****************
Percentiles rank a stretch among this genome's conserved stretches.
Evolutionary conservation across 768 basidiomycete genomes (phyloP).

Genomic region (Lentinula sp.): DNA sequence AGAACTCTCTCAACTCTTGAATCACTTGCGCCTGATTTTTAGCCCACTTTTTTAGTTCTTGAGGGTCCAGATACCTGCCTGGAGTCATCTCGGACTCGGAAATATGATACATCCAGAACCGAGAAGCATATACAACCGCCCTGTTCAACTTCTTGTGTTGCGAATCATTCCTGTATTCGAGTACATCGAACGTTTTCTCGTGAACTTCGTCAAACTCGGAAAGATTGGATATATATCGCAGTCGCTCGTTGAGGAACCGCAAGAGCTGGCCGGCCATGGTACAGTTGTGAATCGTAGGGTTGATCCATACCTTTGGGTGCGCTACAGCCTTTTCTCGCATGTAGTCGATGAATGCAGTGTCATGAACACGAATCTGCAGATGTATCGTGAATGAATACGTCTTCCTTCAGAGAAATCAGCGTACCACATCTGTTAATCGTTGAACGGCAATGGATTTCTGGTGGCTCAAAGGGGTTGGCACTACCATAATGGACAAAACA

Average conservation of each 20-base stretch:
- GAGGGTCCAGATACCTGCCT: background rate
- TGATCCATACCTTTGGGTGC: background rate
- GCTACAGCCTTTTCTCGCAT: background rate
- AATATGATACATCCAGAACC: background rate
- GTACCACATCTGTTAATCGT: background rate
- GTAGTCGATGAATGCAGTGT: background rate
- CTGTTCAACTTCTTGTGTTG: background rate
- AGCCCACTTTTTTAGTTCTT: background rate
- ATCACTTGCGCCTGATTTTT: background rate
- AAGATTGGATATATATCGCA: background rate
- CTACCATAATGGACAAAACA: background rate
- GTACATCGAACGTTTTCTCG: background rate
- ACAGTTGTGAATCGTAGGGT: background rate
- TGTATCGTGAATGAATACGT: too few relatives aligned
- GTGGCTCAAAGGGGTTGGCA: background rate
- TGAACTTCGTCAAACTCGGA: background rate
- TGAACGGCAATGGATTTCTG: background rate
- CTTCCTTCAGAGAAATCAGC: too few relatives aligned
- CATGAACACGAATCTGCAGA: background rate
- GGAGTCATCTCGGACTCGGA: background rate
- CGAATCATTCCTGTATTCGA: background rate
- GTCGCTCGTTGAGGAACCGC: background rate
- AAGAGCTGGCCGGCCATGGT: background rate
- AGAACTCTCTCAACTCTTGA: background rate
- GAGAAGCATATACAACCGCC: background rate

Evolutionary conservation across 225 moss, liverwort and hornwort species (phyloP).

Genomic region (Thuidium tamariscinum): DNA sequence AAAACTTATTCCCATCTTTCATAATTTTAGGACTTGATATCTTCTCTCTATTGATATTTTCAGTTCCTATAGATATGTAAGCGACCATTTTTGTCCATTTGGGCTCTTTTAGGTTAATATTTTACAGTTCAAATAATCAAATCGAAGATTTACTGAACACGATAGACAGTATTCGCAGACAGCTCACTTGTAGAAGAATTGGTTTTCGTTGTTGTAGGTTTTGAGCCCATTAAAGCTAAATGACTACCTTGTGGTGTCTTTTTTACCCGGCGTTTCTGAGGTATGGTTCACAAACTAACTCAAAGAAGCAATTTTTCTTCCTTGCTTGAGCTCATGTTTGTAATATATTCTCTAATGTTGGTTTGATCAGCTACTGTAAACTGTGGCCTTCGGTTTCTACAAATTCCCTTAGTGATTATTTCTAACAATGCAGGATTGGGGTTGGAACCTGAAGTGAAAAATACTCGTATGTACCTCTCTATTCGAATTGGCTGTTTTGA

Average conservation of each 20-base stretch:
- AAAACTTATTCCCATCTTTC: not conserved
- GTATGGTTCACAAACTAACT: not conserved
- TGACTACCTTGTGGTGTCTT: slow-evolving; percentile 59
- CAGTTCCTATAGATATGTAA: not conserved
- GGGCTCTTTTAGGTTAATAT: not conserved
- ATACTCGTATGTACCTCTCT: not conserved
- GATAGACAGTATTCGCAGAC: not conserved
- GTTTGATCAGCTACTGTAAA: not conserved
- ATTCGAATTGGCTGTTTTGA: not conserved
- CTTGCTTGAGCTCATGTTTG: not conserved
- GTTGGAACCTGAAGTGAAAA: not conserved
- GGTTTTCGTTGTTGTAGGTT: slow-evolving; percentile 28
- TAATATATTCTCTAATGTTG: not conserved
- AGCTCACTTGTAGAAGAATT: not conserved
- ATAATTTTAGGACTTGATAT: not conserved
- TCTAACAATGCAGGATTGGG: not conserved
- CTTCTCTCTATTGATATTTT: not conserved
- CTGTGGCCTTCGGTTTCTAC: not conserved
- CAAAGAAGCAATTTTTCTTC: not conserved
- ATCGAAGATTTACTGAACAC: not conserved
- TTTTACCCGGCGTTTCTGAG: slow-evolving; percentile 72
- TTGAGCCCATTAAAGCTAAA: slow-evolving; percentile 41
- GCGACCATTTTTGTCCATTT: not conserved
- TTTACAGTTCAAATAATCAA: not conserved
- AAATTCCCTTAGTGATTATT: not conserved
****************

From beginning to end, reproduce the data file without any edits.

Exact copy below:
Percentiles rank a stretch among this genome's conserved stretches.
Evolutionary conservation across 768 basidiomycete genomes (phyloP).

Genomic region (Lentinula sp.): DNA sequence AGAACTCTCTCAACTCTTGAATCACTTGCGCCTGATTTTTAGCCCACTTTTTTAGTTCTTGAGGGTCCAGATACCTGCCTGGAGTCATCTCGGACTCGGAAATATGATACATCCAGAACCGAGAAGCATATACAACCGCCCTGTTCAACTTCTTGTGTTGCGAATCATTCCTGTATTCGAGTACATCGAACGTTTTCTCGTGAACTTCGTCAAACTCGGAAAGATTGGATATATATCGCAGTCGCTCGTTGAGGAACCGCAAGAGCTGGCCGGCCATGGTACAGTTGTGAATCGTAGGGTTGATCCATACCTTTGGGTGCGCTACAGCCTTTTCTCGCATGTAGTCGATGAATGCAGTGTCATGAACACGAATCTGCAGATGTATCGTGAATGAATACGTCTTCCTTCAGAGAAATCAGCGTACCACATCTGTTAATCGTTGAACGGCAATGGATTTCTGGTGGCTCAAAGGGGTTGGCACTACCATAATGGACAAAACA

Average conservation of each 20-base stretch:
- GAGGGTCCAGATACCTGCCT: background rate
- TGATCCATACCTTTGGGTGC: background rate
- GCTACAGCCTTTTCTCGCAT: background rate
- AATATGATACATCCAGAACC: background rate
- GTACCACATCTGTTAATCGT: background rate
- GTAGTCGATGAATGCAGTGT: background rate
- CTGTTCAACTTCTTGTGTTG: background rate
- AGCCCACTTTTTTAGTTCTT: background rate
- ATCACTTGCGCCTGATTTTT: background rate
- AAGATTGGATATATATCGCA: background rate
- CTACCATAATGGACAAAACA: background rate
- GTACATCGAACGTTTTCTCG: background rate
- ACAGTTGTGAATCGTAGGGT: background rate
- TGTATCGTGAATGAATACGT: too few relatives aligned
- GTGGCTCAAAGGGGTTGGCA: background rate
- TGAACTTCGTCAAACTCGGA: background rate
- TGAACGGCAATGGATTTCTG: background rate
- CTTCCTTCAGAGAAATCAGC: too few relatives aligned
- CATGAACACGAATCTGCAGA: background rate
- GGAGTCATCTCGGACTCGGA: background rate
- CGAATCATTCCTGTATTCGA: background rate
- GTCGCTCGTTGAGGAACCGC: background rate
- AAGAGCTGGCCGGCCATGGT: background rate
- AGAACTCTCTCAACTCTTGA: background rate
- GAGAAGCATATACAACCGCC: background rate

Evolutionary conservation across 225 moss, liverwort and hornwort species (phyloP).

Genomic region (Thuidium tamariscinum): DNA sequence AAAACTTATTCCCATCTTTCATAATTTTAGGACTTGATATCTTCTCTCTATTGATATTTTCAGTTCCTATAGATATGTAAGCGACCATTTTTGTCCATTTGGGCTCTTTTAGGTTAATATTTTACAGTTCAAATAATCAAATCGAAGATTTACTGAACACGATAGACAGTATTCGCAGACAGCTCACTTGTAGAAGAATTGGTTTTCGTTGTTGTAGGTTTTGAGCCCATTAAAGCTAAATGACTACCTTGTGGTGTCTTTTTTACCCGGCGTTTCTGAGGTATGGTTCACAAACTAACTCAAAGAAGCAATTTTTCTTCCTTGCTTGAGCTCATGTTTGTAATATATTCTCTAATGTTGGTTTGATCAGCTACTGTAAACTGTGGCCTTCGGTTTCTACAAATTCCCTTAGTGATTATTTCTAACAATGCAGGATTGGGGTTGGAACCTGAAGTGAAAAATACTCGTATGTACCTCTCTATTCGAATTGGCTGTTTTGA

Average conservation of each 20-base stretch:
- AAAACTTATTCCCATCTTTC: not conserved
- GTATGGTTCACAAACTAACT: not conserved
- TGACTACCTTGTGGTGTCTT: slow-evolving; percentile 59
- CAGTTCCTATAGATATGTAA: not conserved
- GGGCTCTTTTAGGTTAATAT: not conserved
- ATACTCGTATGTACCTCTCT: not conserved
- GATAGACAGTATTCGCAGAC: not conserved
- GTTTGATCAGCTACTGTAAA: not conserved
- ATTCGAATTGGCTGTTTTGA: not conserved
- CTTGCTTGAGCTCATGTTTG: not conserved
- GTTGGAACCTGAAGTGAAAA: not conserved
- GGTTTTCGTTGTTGTAGGTT: slow-evolving; percentile 28
- TAATATATTCTCTAATGTTG: not conserved
- AGCTCACTTGTAGAAGAATT: not conserved
- ATAATTTTAGGACTTGATAT: not conserved
- TCTAACAATGCAGGATTGGG: not conserved
- CTTCTCTCTATTGATATTTT: not conserved
- CTGTGGCCTTCGGTTTCTAC: not conserved
- CAAAGAAGCAATTTTTCTTC: not conserved
- ATCGAAGATTTACTGAACAC: not conserved
- TTTTACCCGGCGTTTCTGAG: slow-evolving; percentile 72
- TTGAGCCCATTAAAGCTAAA: slow-evolving; percentile 41
- GCGACCATTTTTGTCCATTT: not conserved
- TTTACAGTTCAAATAATCAA: not conserved
- AAATTCCCTTAGTGATTATT: not conserved